Lecture 17 text-only version

Lecture 17 text-only version - History 20 Lecture 17 Wars...

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History 20 Lecture 17 Wars Against France and America in Vietnam I. Connections Two successive waves of war lasting 30 years rolled through Vietnam from 1945 to 1975. The Vietnamese call the first wave the French War and the second wave the American War. Goals of self-determination merged with those of national liberation in the course of these wars. The Cold War was also in the background, with the U.S. desire to “contain communism.” II. French Colonialism and Vietnamese Nationalism In 1859, France brought Vietnam under its control. Later Laos and Cambodia also became French colonies. In Vietnam, the French invested heavily in mineral extraction, rubber plantations, and manufacturing. Wealthy Vietnamese were landowners. The majority of the population were peasants. Nationalism developed early in Vietnam, before World War I. Many Vietnamese Nationalists received education in a new French schooling system. Ho Chi Minh was from poor peasant background but was able to study in a French school in Vietnam. He then made his way to France (among other western destinations) working as a cook on a French steamer. While in Europe, and inspired by the Russian Revolution, Ho became a socialist. During the 1920s, Ho spent time in both Russia and China, allying himself in both places with the revolutionary movements underway. In 1930, Ho became leader of the new Indochinese Communist Party. During the 1930s, this party was inspired by the activities of the Chinese Communist Party, particularly their rural organizing efforts. Along with other nationalist groups, Ho and his party were attacked during this period by French military forces. When the Japanese occupied Vietnam in 1940, the Indochinese Communist Party began to build an army and fought against both French interests and the Japanese occupiers. In 1941, a new anti-colonial, nationalist coalition group resulted from these activities – the Vietminh, short for the League for the Independence of Vietnam). Ho also headed this group. In 1945, upon the Japanese defeat, Ho as leader of the Vietminh, declared Vietnam’s independence from France and formed a provisional government called the Republic of Vietnam. In his “Declaration of Independence” delivered in Hanoi on Sept. 2, 1945, Ho began with the same lines as the American Declaration of Independence and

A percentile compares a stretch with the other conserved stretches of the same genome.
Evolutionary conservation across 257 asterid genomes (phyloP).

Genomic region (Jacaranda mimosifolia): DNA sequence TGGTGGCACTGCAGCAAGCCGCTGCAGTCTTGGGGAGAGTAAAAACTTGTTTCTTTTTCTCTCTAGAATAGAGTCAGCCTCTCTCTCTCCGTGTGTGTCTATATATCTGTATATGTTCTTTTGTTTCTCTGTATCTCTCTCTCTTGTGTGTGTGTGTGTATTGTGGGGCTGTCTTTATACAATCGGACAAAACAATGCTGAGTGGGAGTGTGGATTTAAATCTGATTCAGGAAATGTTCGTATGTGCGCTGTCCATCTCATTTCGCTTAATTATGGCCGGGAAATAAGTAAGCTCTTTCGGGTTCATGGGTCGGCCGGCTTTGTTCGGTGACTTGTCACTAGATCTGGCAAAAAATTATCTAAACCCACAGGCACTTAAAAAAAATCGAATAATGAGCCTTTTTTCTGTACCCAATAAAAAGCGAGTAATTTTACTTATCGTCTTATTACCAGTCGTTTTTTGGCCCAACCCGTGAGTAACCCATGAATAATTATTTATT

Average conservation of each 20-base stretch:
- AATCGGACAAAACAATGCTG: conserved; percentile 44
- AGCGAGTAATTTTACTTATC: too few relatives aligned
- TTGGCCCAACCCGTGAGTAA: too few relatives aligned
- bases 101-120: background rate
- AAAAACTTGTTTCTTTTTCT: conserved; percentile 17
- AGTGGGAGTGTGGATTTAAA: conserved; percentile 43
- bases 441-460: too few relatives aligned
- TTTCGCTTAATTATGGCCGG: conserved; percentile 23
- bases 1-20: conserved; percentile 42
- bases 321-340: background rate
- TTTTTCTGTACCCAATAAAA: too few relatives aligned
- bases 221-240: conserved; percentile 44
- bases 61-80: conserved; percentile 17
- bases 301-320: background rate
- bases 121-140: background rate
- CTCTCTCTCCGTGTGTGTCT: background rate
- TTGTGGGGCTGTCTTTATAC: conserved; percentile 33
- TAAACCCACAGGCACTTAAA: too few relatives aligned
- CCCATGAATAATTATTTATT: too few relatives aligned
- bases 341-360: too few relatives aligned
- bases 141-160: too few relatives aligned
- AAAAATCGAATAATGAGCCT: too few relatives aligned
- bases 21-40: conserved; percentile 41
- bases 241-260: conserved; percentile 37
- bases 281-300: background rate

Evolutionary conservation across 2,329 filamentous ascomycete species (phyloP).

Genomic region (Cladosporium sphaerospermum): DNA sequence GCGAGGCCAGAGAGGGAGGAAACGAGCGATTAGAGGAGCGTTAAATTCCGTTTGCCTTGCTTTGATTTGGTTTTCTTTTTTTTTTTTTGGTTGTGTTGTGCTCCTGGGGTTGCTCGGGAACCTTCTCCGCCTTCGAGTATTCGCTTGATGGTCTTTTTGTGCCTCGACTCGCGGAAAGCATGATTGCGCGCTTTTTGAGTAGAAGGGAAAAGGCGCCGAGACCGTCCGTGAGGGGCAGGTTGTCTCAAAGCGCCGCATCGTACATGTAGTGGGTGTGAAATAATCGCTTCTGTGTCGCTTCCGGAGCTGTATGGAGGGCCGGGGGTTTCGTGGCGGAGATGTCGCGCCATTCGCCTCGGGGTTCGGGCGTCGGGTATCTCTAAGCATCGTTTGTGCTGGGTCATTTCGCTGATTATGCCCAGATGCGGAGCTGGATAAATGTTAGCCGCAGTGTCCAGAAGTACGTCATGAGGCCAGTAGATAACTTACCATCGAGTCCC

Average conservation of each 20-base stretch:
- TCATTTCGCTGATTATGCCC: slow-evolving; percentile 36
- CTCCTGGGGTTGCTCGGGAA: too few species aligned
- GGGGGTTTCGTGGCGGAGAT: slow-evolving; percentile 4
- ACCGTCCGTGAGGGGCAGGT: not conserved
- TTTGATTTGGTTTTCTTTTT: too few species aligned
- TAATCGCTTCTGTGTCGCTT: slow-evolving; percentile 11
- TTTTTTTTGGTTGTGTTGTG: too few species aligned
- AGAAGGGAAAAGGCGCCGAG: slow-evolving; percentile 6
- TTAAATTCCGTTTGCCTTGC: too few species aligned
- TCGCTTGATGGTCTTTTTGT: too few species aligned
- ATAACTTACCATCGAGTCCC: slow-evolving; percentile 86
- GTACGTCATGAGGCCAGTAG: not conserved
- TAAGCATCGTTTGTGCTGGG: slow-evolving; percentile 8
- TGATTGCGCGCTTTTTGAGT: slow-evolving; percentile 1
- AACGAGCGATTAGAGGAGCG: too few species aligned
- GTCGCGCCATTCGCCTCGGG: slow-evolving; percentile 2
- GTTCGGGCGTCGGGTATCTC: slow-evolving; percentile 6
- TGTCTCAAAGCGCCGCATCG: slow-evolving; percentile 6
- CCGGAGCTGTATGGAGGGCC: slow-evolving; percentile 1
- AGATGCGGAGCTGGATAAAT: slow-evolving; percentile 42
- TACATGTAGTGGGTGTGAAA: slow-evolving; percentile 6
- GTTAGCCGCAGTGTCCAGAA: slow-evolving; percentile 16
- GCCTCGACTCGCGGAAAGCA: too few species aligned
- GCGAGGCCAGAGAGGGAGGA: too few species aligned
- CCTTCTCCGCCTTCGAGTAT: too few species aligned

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Lecture 17 text-only version - History 20 Lecture 17 Wars...

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